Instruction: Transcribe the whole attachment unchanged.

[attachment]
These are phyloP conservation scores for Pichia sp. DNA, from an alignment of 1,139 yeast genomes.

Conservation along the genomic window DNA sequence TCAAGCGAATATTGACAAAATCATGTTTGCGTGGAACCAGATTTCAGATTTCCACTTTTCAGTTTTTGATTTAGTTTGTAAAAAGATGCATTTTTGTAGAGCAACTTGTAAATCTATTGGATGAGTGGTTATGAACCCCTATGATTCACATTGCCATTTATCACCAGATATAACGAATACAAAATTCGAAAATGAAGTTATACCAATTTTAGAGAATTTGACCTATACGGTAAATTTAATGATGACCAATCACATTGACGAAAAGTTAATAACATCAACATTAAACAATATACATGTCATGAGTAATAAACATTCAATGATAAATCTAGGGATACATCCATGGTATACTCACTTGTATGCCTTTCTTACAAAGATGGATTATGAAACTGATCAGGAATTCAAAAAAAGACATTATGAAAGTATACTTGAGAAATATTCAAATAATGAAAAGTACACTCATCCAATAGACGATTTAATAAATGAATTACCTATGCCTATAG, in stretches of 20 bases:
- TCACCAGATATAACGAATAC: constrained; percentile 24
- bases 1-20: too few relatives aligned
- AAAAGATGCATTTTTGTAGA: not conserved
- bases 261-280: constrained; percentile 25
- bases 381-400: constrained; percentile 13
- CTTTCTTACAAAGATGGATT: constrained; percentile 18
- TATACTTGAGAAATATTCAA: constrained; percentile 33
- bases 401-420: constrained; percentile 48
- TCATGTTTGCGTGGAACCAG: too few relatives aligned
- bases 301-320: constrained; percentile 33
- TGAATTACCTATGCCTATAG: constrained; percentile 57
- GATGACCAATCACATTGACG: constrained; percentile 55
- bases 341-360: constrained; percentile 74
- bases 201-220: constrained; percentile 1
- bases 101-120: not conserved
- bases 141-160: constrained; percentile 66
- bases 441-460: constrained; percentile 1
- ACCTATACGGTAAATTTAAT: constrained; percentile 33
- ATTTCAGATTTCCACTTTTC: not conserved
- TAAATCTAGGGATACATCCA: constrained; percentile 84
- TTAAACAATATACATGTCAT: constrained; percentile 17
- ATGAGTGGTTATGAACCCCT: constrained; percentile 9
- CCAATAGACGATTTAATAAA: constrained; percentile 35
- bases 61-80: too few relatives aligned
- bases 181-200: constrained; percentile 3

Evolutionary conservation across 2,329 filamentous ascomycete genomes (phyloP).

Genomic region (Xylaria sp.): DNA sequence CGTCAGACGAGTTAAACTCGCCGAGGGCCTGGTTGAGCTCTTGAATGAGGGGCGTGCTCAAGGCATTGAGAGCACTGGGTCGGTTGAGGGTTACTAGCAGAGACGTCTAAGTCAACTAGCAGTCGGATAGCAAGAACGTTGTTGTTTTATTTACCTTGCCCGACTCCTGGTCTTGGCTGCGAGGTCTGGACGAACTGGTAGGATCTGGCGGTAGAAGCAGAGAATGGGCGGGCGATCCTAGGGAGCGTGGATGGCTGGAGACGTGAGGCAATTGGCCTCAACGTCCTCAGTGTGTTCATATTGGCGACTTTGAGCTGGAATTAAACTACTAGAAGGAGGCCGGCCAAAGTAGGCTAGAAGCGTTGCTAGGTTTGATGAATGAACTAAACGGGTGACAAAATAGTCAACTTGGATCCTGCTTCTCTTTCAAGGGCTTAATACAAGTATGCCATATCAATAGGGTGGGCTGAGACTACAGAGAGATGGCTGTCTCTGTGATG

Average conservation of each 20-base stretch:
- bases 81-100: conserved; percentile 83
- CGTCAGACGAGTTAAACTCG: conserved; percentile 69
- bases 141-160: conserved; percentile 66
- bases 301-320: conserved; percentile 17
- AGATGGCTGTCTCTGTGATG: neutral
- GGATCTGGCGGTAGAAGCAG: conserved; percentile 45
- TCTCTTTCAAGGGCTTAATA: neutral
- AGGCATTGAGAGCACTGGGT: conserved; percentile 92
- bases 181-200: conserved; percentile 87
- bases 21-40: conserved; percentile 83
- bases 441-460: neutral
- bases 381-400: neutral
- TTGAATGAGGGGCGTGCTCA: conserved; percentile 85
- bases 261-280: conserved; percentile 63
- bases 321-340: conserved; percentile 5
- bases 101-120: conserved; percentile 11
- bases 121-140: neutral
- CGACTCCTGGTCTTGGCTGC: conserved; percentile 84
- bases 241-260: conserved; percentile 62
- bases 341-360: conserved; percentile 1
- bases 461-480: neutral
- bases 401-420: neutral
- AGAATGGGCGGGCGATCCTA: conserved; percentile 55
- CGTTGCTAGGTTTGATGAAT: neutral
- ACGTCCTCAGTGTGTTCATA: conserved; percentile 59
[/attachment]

These are phyloP conservation scores for Pichia sp. DNA, from an alignment of 1,139 yeast genomes.

Conservation along the genomic window DNA sequence TCAAGCGAATATTGACAAAATCATGTTTGCGTGGAACCAGATTTCAGATTTCCACTTTTCAGTTTTTGATTTAGTTTGTAAAAAGATGCATTTTTGTAGAGCAACTTGTAAATCTATTGGATGAGTGGTTATGAACCCCTATGATTCACATTGCCATTTATCACCAGATATAACGAATACAAAATTCGAAAATGAAGTTATACCAATTTTAGAGAATTTGACCTATACGGTAAATTTAATGATGACCAATCACATTGACGAAAAGTTAATAACATCAACATTAAACAATATACATGTCATGAGTAATAAACATTCAATGATAAATCTAGGGATACATCCATGGTATACTCACTTGTATGCCTTTCTTACAAAGATGGATTATGAAACTGATCAGGAATTCAAAAAAAGACATTATGAAAGTATACTTGAGAAATATTCAAATAATGAAAAGTACACTCATCCAATAGACGATTTAATAAATGAATTACCTATGCCTATAG, in stretches of 20 bases:
- TCACCAGATATAACGAATAC: constrained; percentile 24
- bases 1-20: too few relatives aligned
- AAAAGATGCATTTTTGTAGA: not conserved
- bases 261-280: constrained; percentile 25
- bases 381-400: constrained; percentile 13
- CTTTCTTACAAAGATGGATT: constrained; percentile 18
- TATACTTGAGAAATATTCAA: constrained; percentile 33
- bases 401-420: constrained; percentile 48
- TCATGTTTGCGTGGAACCAG: too few relatives aligned
- bases 301-320: constrained; percentile 33
- TGAATTACCTATGCCTATAG: constrained; percentile 57
- GATGACCAATCACATTGACG: constrained; percentile 55
- bases 341-360: constrained; percentile 74
- bases 201-220: constrained; percentile 1
- bases 101-120: not conserved
- bases 141-160: constrained; percentile 66
- bases 441-460: constrained; percentile 1
- ACCTATACGGTAAATTTAAT: constrained; percentile 33
- ATTTCAGATTTCCACTTTTC: not conserved
- TAAATCTAGGGATACATCCA: constrained; percentile 84
- TTAAACAATATACATGTCAT: constrained; percentile 17
- ATGAGTGGTTATGAACCCCT: constrained; percentile 9
- CCAATAGACGATTTAATAAA: constrained; percentile 35
- bases 61-80: too few relatives aligned
- bases 181-200: constrained; percentile 3

Evolutionary conservation across 2,329 filamentous ascomycete genomes (phyloP).

Genomic region (Xylaria sp.): DNA sequence CGTCAGACGAGTTAAACTCGCCGAGGGCCTGGTTGAGCTCTTGAATGAGGGGCGTGCTCAAGGCATTGAGAGCACTGGGTCGGTTGAGGGTTACTAGCAGAGACGTCTAAGTCAACTAGCAGTCGGATAGCAAGAACGTTGTTGTTTTATTTACCTTGCCCGACTCCTGGTCTTGGCTGCGAGGTCTGGACGAACTGGTAGGATCTGGCGGTAGAAGCAGAGAATGGGCGGGCGATCCTAGGGAGCGTGGATGGCTGGAGACGTGAGGCAATTGGCCTCAACGTCCTCAGTGTGTTCATATTGGCGACTTTGAGCTGGAATTAAACTACTAGAAGGAGGCCGGCCAAAGTAGGCTAGAAGCGTTGCTAGGTTTGATGAATGAACTAAACGGGTGACAAAATAGTCAACTTGGATCCTGCTTCTCTTTCAAGGGCTTAATACAAGTATGCCATATCAATAGGGTGGGCTGAGACTACAGAGAGATGGCTGTCTCTGTGATG

Average conservation of each 20-base stretch:
- bases 81-100: conserved; percentile 83
- CGTCAGACGAGTTAAACTCG: conserved; percentile 69
- bases 141-160: conserved; percentile 66
- bases 301-320: conserved; percentile 17
- AGATGGCTGTCTCTGTGATG: neutral
- GGATCTGGCGGTAGAAGCAG: conserved; percentile 45
- TCTCTTTCAAGGGCTTAATA: neutral
- AGGCATTGAGAGCACTGGGT: conserved; percentile 92
- bases 181-200: conserved; percentile 87
- bases 21-40: conserved; percentile 83
- bases 441-460: neutral
- bases 381-400: neutral
- TTGAATGAGGGGCGTGCTCA: conserved; percentile 85
- bases 261-280: conserved; percentile 63
- bases 321-340: conserved; percentile 5
- bases 101-120: conserved; percentile 11
- bases 121-140: neutral
- CGACTCCTGGTCTTGGCTGC: conserved; percentile 84
- bases 241-260: conserved; percentile 62
- bases 341-360: conserved; percentile 1
- bases 461-480: neutral
- bases 401-420: neutral
- AGAATGGGCGGGCGATCCTA: conserved; percentile 55
- CGTTGCTAGGTTTGATGAAT: neutral
- ACGTCCTCAGTGTGTTCATA: conserved; percentile 59